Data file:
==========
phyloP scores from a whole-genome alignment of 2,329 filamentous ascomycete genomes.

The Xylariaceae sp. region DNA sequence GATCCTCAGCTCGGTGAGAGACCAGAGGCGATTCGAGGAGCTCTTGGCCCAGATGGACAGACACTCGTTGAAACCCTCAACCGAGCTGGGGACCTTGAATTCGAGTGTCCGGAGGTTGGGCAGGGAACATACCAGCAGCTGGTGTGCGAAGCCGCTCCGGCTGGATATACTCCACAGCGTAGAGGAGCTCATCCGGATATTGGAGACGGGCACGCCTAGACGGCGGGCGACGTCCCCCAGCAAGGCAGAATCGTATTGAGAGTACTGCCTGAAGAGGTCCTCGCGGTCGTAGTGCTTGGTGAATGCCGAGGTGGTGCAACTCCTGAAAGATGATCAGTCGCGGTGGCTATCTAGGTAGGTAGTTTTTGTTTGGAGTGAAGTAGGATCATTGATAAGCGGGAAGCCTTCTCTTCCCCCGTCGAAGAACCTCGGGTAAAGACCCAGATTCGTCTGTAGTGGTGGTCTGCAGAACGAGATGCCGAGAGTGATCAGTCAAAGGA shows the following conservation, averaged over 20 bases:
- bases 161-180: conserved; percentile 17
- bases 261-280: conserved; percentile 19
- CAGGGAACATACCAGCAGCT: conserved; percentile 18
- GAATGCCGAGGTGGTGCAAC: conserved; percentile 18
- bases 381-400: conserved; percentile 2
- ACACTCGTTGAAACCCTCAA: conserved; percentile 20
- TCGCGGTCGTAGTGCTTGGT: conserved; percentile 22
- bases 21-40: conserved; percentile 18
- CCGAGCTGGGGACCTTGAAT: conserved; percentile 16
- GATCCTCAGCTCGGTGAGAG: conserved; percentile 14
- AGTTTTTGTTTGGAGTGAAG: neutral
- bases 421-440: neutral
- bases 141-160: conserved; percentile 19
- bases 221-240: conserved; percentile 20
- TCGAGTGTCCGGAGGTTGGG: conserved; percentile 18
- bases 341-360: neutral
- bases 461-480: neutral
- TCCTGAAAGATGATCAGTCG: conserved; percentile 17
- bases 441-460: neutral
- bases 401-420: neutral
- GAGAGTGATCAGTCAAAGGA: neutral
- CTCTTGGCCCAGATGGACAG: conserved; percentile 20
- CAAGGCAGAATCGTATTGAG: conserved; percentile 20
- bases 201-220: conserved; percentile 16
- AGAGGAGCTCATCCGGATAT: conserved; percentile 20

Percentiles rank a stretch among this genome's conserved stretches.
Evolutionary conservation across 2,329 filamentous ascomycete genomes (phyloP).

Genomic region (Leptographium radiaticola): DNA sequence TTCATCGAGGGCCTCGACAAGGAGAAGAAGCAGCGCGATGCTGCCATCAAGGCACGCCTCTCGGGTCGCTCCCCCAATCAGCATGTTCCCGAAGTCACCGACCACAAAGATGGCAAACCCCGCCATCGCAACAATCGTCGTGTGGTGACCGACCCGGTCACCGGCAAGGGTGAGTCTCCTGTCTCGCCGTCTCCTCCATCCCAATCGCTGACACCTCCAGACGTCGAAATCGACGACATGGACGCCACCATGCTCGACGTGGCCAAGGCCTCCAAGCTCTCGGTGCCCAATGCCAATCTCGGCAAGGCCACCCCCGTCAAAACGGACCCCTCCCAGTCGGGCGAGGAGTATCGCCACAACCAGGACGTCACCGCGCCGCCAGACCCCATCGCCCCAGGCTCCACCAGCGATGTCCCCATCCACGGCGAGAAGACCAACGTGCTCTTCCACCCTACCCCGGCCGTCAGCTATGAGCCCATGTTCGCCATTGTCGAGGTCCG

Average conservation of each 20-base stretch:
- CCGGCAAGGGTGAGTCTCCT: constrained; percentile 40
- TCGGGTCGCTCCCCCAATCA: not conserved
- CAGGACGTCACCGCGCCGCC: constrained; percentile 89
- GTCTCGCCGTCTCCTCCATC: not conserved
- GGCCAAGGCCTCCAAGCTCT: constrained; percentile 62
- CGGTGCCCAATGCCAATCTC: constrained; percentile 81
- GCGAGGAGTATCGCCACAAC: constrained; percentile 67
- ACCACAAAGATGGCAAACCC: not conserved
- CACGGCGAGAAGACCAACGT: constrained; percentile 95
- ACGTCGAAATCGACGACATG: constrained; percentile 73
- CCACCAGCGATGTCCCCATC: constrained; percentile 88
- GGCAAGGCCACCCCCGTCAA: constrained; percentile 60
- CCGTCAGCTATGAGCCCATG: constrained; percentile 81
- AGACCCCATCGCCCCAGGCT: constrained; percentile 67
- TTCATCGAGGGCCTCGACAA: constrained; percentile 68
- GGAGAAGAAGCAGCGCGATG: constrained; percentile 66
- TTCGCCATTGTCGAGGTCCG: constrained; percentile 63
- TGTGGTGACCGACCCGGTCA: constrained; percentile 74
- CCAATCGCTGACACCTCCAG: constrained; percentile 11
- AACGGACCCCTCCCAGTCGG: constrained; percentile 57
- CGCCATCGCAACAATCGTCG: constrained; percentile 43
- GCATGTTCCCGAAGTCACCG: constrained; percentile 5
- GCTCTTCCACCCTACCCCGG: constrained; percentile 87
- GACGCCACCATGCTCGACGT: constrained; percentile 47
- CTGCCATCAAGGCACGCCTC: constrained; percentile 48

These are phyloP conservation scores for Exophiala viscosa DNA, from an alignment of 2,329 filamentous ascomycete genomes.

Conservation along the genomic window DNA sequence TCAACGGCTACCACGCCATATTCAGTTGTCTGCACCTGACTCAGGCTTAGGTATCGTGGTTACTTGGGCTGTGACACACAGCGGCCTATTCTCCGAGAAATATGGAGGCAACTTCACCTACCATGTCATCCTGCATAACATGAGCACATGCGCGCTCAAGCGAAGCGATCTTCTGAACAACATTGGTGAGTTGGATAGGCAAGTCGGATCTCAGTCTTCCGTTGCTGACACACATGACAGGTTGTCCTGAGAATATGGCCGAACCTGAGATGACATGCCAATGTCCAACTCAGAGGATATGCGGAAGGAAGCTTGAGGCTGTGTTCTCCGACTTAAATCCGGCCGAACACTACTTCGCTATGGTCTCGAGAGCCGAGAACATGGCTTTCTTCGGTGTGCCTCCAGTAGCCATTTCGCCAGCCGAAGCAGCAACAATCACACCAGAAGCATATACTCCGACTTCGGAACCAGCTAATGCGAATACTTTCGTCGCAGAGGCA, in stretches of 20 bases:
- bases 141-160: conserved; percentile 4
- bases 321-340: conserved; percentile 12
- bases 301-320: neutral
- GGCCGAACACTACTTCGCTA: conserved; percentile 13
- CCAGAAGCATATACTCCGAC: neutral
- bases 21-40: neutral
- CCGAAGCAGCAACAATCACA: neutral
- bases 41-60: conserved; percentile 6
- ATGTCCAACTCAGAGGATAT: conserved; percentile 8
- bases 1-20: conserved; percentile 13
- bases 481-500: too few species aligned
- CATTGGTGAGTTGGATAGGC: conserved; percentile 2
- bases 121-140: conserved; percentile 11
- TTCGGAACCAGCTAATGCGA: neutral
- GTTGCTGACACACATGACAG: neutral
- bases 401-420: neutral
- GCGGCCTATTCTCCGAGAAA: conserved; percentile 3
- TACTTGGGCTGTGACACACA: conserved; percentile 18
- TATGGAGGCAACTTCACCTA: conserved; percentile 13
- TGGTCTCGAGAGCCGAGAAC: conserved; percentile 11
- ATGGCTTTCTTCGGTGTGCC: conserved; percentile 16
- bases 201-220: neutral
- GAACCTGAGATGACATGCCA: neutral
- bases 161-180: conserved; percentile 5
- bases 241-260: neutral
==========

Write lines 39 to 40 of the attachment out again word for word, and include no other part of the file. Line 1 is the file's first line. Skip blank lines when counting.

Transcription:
- ACCACAAAGATGGCAAACCC: not conserved
- CACGGCGAGAAGACCAACGT: constrained; percentile 95